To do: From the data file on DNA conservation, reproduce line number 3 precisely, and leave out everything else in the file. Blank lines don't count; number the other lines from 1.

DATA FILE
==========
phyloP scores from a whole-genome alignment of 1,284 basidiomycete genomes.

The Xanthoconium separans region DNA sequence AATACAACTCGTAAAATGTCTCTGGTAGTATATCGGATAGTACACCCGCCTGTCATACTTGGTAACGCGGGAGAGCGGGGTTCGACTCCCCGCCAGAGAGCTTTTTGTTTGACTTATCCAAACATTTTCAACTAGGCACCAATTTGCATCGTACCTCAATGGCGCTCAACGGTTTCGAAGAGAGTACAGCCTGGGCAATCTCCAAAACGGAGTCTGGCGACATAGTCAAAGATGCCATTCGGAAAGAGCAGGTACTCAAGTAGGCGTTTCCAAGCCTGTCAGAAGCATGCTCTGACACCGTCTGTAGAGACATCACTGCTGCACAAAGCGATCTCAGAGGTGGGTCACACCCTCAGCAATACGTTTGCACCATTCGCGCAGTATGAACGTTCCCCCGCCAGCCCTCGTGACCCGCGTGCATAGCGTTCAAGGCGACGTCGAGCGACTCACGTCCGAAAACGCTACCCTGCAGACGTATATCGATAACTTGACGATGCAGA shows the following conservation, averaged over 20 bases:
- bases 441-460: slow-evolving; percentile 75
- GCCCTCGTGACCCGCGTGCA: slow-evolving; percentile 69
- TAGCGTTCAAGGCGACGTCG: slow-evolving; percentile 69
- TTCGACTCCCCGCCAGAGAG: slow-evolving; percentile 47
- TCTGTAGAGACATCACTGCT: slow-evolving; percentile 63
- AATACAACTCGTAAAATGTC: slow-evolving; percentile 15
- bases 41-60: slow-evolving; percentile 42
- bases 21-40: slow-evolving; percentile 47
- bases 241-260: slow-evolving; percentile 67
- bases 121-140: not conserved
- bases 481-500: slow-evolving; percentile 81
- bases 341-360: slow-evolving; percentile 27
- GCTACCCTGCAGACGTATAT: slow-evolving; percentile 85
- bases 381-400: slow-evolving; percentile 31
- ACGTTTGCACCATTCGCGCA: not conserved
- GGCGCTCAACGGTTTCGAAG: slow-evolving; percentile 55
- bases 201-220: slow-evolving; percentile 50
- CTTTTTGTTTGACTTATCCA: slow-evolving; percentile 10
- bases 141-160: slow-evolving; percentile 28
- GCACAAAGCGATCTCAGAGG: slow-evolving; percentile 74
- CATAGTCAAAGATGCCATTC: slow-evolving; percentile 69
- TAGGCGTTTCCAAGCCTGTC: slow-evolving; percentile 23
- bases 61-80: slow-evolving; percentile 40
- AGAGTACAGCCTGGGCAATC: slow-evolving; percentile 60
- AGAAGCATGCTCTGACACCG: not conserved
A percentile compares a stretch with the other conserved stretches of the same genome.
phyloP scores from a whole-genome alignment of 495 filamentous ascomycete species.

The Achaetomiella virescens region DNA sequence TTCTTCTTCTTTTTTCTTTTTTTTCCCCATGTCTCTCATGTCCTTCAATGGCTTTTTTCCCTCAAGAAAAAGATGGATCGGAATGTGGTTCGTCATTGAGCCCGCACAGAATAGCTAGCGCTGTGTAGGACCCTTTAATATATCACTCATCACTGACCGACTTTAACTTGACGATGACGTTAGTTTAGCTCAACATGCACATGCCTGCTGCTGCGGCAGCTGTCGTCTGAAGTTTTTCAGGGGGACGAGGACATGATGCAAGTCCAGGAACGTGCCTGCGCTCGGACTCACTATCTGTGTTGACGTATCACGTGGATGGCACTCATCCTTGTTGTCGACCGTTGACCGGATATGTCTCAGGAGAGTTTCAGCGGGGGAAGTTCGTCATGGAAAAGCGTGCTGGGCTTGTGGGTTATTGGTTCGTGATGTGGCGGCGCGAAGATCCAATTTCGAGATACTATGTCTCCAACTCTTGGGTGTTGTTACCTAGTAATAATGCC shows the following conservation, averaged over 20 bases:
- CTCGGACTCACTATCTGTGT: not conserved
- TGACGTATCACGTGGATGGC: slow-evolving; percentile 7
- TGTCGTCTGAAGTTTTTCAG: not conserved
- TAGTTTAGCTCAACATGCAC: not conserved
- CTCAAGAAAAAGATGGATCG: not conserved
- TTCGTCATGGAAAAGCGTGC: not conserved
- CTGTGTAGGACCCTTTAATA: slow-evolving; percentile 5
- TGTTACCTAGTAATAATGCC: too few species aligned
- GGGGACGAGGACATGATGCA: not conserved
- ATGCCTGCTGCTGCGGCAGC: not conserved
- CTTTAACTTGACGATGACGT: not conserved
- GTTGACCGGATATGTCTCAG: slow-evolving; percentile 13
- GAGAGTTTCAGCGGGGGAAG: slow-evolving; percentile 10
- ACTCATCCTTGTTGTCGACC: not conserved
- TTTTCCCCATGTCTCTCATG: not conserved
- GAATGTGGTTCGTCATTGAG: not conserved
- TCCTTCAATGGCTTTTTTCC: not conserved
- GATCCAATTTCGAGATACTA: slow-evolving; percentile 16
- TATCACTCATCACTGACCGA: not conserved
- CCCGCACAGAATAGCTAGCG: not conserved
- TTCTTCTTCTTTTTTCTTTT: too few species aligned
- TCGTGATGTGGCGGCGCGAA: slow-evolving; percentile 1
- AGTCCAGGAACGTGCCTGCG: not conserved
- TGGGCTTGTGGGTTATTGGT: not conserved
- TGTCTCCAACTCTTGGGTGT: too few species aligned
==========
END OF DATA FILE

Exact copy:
- bases 441-460: slow-evolving; percentile 75